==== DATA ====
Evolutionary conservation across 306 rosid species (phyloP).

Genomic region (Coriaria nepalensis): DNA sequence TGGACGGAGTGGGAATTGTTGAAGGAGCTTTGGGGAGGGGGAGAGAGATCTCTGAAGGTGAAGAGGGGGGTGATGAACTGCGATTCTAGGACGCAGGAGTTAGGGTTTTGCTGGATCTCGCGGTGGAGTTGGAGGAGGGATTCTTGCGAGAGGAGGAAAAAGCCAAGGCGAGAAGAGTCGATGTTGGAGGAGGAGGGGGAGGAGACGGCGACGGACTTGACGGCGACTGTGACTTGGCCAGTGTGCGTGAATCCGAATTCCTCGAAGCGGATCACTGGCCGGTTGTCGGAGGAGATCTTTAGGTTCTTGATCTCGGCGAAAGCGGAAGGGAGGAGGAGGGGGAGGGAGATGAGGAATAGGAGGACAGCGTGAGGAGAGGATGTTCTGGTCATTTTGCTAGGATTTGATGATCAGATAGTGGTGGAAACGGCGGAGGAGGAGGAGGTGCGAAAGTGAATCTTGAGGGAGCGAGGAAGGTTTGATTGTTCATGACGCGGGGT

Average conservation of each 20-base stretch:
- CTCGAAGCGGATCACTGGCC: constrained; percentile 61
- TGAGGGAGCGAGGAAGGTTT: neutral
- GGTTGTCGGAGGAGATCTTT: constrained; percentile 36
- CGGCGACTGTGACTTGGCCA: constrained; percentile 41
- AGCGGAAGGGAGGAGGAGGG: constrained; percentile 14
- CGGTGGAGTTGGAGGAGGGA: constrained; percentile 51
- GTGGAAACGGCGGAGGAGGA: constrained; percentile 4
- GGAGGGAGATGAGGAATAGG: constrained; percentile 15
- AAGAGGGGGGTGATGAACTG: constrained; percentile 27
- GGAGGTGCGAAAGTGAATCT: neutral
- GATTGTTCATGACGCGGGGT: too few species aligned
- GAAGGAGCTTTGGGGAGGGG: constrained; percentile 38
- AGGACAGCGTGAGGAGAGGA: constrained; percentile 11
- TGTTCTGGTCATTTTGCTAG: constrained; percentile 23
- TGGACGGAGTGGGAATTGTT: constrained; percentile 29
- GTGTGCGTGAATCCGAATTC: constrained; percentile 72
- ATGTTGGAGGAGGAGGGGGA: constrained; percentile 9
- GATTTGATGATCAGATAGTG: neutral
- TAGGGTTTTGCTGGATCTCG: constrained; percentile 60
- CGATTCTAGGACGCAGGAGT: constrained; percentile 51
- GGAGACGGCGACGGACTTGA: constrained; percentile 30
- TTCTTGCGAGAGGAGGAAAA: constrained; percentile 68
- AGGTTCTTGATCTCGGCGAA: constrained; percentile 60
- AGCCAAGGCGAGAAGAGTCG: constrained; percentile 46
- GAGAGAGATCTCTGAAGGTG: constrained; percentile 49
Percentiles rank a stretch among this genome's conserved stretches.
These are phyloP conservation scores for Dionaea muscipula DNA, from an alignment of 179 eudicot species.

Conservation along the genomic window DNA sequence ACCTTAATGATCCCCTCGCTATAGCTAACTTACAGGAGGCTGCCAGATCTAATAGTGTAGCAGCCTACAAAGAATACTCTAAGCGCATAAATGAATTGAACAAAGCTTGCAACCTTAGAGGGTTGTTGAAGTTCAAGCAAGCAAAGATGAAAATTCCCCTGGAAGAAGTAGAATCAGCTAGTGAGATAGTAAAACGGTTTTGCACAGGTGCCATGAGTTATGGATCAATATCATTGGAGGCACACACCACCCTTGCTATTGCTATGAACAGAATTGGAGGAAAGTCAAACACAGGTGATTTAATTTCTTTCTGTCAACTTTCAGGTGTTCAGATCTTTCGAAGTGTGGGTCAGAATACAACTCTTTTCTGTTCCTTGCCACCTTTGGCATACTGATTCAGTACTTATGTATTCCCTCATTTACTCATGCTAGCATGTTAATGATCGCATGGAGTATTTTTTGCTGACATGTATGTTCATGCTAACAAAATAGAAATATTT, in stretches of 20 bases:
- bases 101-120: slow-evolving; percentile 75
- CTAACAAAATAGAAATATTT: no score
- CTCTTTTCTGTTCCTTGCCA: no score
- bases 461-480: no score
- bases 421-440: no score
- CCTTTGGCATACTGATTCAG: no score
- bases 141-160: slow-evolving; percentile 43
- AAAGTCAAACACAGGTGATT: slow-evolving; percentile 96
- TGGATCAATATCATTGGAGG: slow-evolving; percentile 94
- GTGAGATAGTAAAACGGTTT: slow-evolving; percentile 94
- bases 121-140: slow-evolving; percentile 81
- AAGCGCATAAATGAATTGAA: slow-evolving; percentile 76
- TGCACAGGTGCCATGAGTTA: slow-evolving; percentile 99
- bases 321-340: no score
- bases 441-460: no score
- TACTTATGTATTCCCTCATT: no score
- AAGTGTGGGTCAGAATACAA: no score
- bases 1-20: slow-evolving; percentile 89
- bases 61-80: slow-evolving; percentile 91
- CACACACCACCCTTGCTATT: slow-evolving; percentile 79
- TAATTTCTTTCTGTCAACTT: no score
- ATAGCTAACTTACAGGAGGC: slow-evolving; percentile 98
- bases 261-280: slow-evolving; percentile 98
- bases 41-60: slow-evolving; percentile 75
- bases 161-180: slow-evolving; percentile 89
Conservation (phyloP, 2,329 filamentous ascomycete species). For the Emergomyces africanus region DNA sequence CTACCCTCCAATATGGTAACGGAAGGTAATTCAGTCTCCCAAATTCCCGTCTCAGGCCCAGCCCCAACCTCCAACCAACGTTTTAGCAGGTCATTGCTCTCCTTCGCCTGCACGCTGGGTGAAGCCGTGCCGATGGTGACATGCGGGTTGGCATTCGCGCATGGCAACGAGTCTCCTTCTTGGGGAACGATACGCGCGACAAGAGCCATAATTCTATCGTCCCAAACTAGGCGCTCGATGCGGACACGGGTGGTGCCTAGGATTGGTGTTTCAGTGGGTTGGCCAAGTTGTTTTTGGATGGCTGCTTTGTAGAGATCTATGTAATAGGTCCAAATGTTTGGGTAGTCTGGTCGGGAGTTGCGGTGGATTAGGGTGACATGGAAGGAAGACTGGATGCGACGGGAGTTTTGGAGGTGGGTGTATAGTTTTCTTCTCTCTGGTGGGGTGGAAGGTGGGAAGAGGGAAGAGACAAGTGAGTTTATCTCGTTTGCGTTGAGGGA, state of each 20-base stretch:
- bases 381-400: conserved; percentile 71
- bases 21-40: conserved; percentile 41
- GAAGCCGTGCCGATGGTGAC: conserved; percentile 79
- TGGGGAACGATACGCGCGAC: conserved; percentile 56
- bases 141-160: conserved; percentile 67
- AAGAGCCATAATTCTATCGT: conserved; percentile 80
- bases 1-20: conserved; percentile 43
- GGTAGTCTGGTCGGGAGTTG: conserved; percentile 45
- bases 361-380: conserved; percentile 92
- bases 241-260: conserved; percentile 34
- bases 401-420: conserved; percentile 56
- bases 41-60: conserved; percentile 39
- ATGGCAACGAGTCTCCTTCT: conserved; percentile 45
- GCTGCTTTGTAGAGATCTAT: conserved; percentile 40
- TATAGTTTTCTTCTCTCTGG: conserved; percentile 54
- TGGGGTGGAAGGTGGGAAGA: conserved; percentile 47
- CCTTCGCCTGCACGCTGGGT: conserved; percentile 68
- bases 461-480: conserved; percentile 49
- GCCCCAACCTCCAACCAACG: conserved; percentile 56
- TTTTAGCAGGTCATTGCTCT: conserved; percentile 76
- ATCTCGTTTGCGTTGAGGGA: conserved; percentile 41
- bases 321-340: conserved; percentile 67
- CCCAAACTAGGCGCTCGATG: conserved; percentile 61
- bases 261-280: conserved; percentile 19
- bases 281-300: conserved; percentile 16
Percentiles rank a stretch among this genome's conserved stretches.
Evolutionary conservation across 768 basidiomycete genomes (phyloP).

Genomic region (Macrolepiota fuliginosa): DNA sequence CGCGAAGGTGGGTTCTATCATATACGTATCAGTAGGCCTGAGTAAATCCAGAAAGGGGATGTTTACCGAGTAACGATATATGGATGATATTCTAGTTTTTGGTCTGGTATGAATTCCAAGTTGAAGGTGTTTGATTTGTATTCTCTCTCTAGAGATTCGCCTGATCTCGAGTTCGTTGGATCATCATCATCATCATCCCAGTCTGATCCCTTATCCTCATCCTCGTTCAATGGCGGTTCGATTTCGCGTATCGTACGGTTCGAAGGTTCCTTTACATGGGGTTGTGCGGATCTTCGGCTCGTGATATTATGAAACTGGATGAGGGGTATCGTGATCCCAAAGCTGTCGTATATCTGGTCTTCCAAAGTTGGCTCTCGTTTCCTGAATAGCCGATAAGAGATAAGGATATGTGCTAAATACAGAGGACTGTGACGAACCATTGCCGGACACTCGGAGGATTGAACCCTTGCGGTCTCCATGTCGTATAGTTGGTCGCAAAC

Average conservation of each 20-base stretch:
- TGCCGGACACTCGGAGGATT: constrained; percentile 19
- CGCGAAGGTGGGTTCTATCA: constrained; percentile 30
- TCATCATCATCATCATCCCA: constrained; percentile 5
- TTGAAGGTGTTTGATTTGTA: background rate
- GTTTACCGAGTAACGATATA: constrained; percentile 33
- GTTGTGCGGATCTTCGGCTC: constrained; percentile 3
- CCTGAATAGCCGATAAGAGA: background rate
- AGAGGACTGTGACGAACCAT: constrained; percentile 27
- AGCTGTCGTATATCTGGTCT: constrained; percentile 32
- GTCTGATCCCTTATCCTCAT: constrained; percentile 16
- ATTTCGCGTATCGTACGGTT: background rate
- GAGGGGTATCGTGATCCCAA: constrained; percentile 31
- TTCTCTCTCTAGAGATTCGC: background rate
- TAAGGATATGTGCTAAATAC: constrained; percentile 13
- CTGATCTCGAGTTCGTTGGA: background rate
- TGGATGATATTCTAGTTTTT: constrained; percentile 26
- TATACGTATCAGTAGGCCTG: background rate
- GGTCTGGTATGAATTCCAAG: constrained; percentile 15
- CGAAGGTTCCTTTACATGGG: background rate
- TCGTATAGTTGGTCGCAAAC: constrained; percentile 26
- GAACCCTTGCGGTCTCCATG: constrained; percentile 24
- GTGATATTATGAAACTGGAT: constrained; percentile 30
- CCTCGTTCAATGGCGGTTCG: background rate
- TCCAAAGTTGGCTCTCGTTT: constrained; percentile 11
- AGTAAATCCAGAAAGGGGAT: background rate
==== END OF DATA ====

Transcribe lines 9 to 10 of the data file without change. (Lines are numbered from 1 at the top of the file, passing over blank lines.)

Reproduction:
- CGGTGGAGTTGGAGGAGGGA: constrained; percentile 51
- GTGGAAACGGCGGAGGAGGA: constrained; percentile 4